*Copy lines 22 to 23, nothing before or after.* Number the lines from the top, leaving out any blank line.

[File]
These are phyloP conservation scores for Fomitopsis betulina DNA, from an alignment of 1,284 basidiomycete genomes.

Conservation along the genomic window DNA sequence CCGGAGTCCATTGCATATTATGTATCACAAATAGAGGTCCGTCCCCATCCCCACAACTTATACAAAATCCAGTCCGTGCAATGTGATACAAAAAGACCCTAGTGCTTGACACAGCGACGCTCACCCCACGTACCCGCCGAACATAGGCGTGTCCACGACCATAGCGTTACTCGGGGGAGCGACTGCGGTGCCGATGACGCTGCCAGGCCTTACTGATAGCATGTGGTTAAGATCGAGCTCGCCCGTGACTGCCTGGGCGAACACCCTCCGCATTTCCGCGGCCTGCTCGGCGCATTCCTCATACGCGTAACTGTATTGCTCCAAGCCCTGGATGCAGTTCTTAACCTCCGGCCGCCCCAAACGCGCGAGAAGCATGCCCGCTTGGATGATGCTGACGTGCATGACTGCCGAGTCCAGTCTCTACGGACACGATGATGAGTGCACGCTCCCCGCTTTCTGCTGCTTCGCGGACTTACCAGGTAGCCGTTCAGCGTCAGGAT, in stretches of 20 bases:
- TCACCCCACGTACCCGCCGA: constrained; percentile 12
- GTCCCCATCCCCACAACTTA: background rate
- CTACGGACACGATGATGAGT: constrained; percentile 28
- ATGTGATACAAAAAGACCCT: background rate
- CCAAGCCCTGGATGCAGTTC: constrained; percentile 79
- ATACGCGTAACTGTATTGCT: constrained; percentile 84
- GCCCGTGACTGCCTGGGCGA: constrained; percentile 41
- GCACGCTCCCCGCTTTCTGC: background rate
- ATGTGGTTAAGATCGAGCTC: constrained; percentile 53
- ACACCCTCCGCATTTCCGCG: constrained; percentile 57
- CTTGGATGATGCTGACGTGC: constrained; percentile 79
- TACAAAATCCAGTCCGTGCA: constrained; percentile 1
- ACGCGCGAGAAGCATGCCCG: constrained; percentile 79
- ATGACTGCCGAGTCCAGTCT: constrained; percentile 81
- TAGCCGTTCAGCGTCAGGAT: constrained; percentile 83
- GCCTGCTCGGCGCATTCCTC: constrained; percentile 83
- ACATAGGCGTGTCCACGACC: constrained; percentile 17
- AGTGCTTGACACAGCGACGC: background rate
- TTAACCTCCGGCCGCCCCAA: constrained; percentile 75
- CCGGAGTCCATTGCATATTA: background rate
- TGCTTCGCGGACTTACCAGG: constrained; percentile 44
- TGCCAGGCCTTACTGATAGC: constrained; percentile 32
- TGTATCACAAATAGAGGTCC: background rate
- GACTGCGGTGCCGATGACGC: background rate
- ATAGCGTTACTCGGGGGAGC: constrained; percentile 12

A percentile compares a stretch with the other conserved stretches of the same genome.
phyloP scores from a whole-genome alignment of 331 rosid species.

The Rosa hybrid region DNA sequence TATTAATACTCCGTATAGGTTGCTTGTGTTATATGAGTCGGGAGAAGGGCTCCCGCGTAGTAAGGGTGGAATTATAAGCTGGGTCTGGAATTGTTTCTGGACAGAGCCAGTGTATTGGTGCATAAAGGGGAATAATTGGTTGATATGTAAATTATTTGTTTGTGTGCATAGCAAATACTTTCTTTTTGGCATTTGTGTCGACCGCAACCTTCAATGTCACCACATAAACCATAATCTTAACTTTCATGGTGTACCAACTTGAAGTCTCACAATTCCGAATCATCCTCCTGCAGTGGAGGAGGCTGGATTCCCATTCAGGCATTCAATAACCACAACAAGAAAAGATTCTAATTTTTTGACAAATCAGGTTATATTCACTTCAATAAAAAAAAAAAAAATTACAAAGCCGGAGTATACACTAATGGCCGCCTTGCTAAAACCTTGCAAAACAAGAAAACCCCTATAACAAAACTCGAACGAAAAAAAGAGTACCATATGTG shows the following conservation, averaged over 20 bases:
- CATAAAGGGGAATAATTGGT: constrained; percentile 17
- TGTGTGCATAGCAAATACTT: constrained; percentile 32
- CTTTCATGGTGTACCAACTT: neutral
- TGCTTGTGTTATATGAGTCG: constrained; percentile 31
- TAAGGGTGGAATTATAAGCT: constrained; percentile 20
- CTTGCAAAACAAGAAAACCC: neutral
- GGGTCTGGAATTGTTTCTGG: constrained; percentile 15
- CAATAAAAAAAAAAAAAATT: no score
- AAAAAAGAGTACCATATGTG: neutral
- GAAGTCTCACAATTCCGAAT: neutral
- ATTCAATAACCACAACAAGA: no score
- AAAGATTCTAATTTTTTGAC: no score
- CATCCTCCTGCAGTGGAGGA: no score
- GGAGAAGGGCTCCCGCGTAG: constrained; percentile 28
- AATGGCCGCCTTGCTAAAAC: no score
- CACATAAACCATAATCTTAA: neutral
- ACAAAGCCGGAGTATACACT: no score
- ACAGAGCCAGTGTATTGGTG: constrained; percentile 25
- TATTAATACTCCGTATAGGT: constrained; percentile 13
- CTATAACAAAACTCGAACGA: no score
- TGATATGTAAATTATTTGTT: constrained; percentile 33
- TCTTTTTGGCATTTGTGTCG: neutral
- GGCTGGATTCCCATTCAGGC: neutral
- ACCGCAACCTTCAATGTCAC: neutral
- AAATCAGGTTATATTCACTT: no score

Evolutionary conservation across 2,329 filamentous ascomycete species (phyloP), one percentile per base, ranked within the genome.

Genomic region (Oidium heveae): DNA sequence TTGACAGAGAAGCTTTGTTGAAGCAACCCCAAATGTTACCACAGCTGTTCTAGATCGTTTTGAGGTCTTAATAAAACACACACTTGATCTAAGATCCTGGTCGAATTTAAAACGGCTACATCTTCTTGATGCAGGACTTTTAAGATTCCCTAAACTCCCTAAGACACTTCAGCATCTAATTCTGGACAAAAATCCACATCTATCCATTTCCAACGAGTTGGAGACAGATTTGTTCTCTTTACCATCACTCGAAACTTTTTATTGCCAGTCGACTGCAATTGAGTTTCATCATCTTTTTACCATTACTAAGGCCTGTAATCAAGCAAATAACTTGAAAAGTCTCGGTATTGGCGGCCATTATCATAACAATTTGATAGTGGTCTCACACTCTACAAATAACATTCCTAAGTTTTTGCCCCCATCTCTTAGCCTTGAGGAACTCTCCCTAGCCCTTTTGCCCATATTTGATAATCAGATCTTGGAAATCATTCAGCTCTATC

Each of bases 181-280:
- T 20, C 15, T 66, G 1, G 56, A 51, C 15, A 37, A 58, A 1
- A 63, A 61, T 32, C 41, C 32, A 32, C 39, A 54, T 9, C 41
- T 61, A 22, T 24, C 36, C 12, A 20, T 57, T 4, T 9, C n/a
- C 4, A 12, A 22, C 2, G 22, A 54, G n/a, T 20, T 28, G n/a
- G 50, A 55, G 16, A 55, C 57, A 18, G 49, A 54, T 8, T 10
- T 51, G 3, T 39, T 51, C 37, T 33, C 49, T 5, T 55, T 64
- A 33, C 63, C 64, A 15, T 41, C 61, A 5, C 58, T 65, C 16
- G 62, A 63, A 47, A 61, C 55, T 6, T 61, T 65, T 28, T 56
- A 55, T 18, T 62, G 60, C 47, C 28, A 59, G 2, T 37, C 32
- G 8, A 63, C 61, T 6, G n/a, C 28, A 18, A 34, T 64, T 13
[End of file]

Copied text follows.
- CCGGAGTCCATTGCATATTA: background rate
- TGCTTCGCGGACTTACCAGG: constrained; percentile 44